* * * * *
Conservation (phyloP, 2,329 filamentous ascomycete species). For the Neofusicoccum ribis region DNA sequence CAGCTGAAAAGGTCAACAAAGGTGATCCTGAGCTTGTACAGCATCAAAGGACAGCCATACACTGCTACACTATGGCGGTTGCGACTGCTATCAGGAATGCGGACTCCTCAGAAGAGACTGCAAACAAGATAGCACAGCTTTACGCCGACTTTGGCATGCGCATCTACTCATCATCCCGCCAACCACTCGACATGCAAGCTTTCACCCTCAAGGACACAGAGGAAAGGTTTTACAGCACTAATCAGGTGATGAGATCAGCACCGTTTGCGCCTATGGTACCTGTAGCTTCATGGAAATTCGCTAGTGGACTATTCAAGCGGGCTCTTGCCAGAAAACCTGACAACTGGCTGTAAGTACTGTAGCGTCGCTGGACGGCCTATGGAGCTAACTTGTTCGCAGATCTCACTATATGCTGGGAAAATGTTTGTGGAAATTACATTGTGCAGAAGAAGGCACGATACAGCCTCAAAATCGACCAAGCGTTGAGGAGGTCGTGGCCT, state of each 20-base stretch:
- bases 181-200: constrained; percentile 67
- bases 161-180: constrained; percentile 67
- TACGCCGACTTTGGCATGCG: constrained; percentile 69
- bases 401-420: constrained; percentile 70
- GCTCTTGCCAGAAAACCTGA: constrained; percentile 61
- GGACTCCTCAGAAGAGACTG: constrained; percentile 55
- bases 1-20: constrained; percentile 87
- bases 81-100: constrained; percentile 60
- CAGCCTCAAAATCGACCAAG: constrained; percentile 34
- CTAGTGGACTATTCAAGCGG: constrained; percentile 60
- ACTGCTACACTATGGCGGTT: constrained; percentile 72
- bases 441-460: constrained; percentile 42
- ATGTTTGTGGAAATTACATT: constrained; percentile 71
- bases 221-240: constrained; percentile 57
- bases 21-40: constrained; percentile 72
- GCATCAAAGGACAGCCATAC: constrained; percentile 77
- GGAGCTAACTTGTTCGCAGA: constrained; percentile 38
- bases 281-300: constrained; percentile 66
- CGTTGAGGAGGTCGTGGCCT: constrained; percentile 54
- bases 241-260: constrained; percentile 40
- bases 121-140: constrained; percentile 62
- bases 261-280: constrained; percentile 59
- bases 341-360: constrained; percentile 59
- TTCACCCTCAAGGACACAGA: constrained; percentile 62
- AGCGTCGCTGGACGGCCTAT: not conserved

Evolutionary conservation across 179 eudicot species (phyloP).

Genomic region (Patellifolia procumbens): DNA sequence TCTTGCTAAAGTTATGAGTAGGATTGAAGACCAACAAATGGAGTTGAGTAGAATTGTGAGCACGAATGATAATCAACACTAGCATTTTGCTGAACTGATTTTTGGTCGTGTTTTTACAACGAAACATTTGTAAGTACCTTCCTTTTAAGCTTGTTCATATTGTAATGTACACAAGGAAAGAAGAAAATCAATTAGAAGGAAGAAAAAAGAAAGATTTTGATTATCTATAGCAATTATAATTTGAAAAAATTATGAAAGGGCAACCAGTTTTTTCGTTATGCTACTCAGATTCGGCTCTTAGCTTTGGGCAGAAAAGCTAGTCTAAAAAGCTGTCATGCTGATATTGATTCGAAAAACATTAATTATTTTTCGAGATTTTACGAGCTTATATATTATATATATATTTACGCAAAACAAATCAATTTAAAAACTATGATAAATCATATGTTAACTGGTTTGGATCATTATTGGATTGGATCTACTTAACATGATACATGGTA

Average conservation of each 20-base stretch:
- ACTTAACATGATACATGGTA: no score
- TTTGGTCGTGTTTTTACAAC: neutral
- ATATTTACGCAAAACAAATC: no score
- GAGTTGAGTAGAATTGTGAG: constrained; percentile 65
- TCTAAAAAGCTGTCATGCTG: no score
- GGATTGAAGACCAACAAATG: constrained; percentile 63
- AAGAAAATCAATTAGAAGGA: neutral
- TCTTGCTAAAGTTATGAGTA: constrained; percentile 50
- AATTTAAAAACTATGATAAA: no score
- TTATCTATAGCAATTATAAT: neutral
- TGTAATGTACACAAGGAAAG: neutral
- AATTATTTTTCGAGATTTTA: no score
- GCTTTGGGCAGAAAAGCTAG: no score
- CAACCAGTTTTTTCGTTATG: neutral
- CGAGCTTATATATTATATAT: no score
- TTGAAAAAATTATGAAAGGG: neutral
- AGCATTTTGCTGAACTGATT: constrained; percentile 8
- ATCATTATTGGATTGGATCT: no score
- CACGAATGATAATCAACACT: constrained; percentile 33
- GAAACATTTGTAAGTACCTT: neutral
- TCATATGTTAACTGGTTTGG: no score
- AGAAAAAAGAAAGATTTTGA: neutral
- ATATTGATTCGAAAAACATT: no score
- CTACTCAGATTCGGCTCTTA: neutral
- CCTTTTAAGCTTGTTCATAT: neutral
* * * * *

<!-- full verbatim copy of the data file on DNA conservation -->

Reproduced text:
Conservation (phyloP, 2,329 filamentous ascomycete species). For the Neofusicoccum ribis region DNA sequence CAGCTGAAAAGGTCAACAAAGGTGATCCTGAGCTTGTACAGCATCAAAGGACAGCCATACACTGCTACACTATGGCGGTTGCGACTGCTATCAGGAATGCGGACTCCTCAGAAGAGACTGCAAACAAGATAGCACAGCTTTACGCCGACTTTGGCATGCGCATCTACTCATCATCCCGCCAACCACTCGACATGCAAGCTTTCACCCTCAAGGACACAGAGGAAAGGTTTTACAGCACTAATCAGGTGATGAGATCAGCACCGTTTGCGCCTATGGTACCTGTAGCTTCATGGAAATTCGCTAGTGGACTATTCAAGCGGGCTCTTGCCAGAAAACCTGACAACTGGCTGTAAGTACTGTAGCGTCGCTGGACGGCCTATGGAGCTAACTTGTTCGCAGATCTCACTATATGCTGGGAAAATGTTTGTGGAAATTACATTGTGCAGAAGAAGGCACGATACAGCCTCAAAATCGACCAAGCGTTGAGGAGGTCGTGGCCT, state of each 20-base stretch:
- bases 181-200: constrained; percentile 67
- bases 161-180: constrained; percentile 67
- TACGCCGACTTTGGCATGCG: constrained; percentile 69
- bases 401-420: constrained; percentile 70
- GCTCTTGCCAGAAAACCTGA: constrained; percentile 61
- GGACTCCTCAGAAGAGACTG: constrained; percentile 55
- bases 1-20: constrained; percentile 87
- bases 81-100: constrained; percentile 60
- CAGCCTCAAAATCGACCAAG: constrained; percentile 34
- CTAGTGGACTATTCAAGCGG: constrained; percentile 60
- ACTGCTACACTATGGCGGTT: constrained; percentile 72
- bases 441-460: constrained; percentile 42
- ATGTTTGTGGAAATTACATT: constrained; percentile 71
- bases 221-240: constrained; percentile 57
- bases 21-40: constrained; percentile 72
- GCATCAAAGGACAGCCATAC: constrained; percentile 77
- GGAGCTAACTTGTTCGCAGA: constrained; percentile 38
- bases 281-300: constrained; percentile 66
- CGTTGAGGAGGTCGTGGCCT: constrained; percentile 54
- bases 241-260: constrained; percentile 40
- bases 121-140: constrained; percentile 62
- bases 261-280: constrained; percentile 59
- bases 341-360: constrained; percentile 59
- TTCACCCTCAAGGACACAGA: constrained; percentile 62
- AGCGTCGCTGGACGGCCTAT: not conserved

Evolutionary conservation across 179 eudicot species (phyloP).

Genomic region (Patellifolia procumbens): DNA sequence TCTTGCTAAAGTTATGAGTAGGATTGAAGACCAACAAATGGAGTTGAGTAGAATTGTGAGCACGAATGATAATCAACACTAGCATTTTGCTGAACTGATTTTTGGTCGTGTTTTTACAACGAAACATTTGTAAGTACCTTCCTTTTAAGCTTGTTCATATTGTAATGTACACAAGGAAAGAAGAAAATCAATTAGAAGGAAGAAAAAAGAAAGATTTTGATTATCTATAGCAATTATAATTTGAAAAAATTATGAAAGGGCAACCAGTTTTTTCGTTATGCTACTCAGATTCGGCTCTTAGCTTTGGGCAGAAAAGCTAGTCTAAAAAGCTGTCATGCTGATATTGATTCGAAAAACATTAATTATTTTTCGAGATTTTACGAGCTTATATATTATATATATATTTACGCAAAACAAATCAATTTAAAAACTATGATAAATCATATGTTAACTGGTTTGGATCATTATTGGATTGGATCTACTTAACATGATACATGGTA

Average conservation of each 20-base stretch:
- ACTTAACATGATACATGGTA: no score
- TTTGGTCGTGTTTTTACAAC: neutral
- ATATTTACGCAAAACAAATC: no score
- GAGTTGAGTAGAATTGTGAG: constrained; percentile 65
- TCTAAAAAGCTGTCATGCTG: no score
- GGATTGAAGACCAACAAATG: constrained; percentile 63
- AAGAAAATCAATTAGAAGGA: neutral
- TCTTGCTAAAGTTATGAGTA: constrained; percentile 50
- AATTTAAAAACTATGATAAA: no score
- TTATCTATAGCAATTATAAT: neutral
- TGTAATGTACACAAGGAAAG: neutral
- AATTATTTTTCGAGATTTTA: no score
- GCTTTGGGCAGAAAAGCTAG: no score
- CAACCAGTTTTTTCGTTATG: neutral
- CGAGCTTATATATTATATAT: no score
- TTGAAAAAATTATGAAAGGG: neutral
- AGCATTTTGCTGAACTGATT: constrained; percentile 8
- ATCATTATTGGATTGGATCT: no score
- CACGAATGATAATCAACACT: constrained; percentile 33
- GAAACATTTGTAAGTACCTT: neutral
- TCATATGTTAACTGGTTTGG: no score
- AGAAAAAAGAAAGATTTTGA: neutral
- ATATTGATTCGAAAAACATT: no score
- CTACTCAGATTCGGCTCTTA: neutral
- CCTTTTAAGCTTGTTCATAT: neutral